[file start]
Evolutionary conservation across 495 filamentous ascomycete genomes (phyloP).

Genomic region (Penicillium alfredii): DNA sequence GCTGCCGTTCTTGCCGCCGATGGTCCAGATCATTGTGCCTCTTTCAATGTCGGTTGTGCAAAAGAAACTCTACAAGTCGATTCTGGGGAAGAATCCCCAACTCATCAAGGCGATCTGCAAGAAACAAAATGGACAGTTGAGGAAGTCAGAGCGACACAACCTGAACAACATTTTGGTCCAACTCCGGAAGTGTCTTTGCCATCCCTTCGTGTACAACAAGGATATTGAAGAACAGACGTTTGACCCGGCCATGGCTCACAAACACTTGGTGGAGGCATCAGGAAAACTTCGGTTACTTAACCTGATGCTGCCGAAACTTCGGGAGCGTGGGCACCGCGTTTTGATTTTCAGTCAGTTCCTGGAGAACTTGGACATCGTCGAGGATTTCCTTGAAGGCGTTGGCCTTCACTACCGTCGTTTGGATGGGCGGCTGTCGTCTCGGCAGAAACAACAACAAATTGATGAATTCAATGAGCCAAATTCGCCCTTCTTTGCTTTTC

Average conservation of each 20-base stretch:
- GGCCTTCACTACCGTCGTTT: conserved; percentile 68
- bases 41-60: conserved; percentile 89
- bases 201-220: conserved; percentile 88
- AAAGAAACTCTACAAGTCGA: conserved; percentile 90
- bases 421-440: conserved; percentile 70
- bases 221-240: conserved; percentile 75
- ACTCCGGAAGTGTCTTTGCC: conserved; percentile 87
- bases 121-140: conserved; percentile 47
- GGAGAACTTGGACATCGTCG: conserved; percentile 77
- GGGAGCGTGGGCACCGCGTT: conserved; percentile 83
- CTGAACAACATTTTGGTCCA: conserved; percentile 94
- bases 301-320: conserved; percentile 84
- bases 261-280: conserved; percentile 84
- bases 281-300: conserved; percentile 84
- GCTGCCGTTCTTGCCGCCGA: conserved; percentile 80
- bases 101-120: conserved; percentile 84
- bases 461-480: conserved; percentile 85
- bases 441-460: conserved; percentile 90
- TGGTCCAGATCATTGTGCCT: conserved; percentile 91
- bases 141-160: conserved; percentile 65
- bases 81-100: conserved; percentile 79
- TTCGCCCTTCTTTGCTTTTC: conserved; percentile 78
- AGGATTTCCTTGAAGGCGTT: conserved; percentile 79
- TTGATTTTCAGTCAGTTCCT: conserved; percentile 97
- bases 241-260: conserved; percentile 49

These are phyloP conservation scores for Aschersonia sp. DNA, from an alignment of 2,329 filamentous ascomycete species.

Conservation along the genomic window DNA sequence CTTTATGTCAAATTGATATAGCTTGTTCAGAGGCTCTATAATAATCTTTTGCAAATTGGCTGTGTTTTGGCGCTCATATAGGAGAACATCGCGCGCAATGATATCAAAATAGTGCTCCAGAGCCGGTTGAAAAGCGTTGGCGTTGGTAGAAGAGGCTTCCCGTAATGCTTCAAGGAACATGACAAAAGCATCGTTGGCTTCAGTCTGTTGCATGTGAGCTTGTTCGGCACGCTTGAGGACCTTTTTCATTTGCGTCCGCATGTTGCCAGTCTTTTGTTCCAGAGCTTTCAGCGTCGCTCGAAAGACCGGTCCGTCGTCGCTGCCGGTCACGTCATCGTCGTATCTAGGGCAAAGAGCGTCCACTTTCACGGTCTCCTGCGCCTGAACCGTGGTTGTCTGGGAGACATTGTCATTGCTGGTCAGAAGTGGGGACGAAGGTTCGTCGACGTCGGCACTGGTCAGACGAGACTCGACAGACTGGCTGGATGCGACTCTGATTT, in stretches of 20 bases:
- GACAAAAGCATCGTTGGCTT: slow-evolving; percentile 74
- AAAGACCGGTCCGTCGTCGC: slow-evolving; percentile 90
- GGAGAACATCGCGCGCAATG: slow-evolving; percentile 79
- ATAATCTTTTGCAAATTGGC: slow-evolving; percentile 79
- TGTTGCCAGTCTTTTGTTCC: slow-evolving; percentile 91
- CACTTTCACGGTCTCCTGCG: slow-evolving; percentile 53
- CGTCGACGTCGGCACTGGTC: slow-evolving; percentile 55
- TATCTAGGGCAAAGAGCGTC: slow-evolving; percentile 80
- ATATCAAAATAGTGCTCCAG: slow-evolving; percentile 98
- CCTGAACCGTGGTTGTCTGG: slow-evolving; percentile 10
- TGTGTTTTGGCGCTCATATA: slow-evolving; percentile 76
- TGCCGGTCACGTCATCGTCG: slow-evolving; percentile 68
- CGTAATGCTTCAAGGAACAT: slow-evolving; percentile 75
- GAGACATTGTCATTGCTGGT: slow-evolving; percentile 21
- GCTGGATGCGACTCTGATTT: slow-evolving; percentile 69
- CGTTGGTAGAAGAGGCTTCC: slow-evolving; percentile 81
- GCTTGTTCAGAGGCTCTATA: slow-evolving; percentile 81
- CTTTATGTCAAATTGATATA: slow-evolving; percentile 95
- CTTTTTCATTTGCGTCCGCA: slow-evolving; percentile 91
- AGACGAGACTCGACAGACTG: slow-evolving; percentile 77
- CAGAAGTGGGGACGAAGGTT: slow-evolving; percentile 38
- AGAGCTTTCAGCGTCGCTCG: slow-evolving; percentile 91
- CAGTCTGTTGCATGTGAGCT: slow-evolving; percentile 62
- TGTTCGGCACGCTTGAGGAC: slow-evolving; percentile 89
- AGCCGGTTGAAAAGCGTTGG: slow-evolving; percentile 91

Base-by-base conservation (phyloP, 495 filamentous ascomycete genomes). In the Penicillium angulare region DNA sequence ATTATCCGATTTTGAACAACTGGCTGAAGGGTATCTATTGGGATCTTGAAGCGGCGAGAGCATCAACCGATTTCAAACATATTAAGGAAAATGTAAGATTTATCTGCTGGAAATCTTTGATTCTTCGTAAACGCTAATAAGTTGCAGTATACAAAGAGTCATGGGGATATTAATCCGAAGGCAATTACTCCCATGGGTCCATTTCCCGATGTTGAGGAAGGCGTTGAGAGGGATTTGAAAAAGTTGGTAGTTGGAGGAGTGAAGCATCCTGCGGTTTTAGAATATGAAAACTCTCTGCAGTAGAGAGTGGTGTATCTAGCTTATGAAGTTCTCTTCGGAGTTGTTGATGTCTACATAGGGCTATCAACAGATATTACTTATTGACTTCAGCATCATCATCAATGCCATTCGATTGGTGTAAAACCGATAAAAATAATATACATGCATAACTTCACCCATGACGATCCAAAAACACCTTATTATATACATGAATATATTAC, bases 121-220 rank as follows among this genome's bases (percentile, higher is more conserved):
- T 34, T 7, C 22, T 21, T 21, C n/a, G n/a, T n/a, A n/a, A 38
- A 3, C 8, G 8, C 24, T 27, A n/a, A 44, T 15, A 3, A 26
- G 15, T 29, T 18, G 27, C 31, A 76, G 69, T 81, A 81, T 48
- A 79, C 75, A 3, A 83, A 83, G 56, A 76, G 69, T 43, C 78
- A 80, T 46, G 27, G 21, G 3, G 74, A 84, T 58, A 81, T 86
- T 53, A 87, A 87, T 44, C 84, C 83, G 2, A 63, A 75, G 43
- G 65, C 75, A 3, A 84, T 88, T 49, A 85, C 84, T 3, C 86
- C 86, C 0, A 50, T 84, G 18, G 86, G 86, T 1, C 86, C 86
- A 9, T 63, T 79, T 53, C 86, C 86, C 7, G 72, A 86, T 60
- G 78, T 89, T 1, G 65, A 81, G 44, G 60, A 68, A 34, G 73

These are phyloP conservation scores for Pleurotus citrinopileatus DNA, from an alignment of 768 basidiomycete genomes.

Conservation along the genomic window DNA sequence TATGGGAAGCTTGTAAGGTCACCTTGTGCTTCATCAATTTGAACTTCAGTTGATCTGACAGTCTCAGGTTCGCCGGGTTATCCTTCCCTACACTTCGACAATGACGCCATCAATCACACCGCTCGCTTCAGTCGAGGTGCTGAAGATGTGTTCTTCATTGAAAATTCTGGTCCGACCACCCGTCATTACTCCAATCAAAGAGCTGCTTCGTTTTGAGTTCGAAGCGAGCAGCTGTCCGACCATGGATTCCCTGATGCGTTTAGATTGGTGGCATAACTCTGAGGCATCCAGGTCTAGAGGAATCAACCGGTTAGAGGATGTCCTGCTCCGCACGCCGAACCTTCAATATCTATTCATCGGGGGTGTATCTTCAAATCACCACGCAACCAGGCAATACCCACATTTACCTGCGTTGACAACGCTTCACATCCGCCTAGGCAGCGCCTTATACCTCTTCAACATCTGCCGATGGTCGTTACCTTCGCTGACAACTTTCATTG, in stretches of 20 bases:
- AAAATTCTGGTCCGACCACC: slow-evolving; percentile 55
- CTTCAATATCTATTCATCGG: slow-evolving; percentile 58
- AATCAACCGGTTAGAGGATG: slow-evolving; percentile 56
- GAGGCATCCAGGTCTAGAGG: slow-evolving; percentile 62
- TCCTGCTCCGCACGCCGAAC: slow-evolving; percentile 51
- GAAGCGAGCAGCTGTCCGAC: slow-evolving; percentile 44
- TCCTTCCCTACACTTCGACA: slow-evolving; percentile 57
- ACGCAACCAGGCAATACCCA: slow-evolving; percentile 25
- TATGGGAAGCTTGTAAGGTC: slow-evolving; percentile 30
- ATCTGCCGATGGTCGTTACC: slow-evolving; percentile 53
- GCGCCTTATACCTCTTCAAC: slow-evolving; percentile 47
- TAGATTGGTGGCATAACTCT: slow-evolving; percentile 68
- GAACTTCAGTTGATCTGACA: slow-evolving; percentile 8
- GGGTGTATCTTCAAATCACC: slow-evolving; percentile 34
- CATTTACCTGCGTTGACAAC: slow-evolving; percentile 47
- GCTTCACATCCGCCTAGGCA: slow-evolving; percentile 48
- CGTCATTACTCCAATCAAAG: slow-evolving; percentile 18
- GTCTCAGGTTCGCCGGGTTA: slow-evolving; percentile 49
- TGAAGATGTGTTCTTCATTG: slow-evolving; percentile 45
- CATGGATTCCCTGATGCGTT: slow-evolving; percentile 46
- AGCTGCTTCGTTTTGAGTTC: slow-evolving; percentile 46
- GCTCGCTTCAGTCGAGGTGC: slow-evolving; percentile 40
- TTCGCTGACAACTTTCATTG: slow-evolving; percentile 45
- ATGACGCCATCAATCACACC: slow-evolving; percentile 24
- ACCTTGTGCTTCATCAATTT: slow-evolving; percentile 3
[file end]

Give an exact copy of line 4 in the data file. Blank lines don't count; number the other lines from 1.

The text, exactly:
- GGCCTTCACTACCGTCGTTT: conserved; percentile 68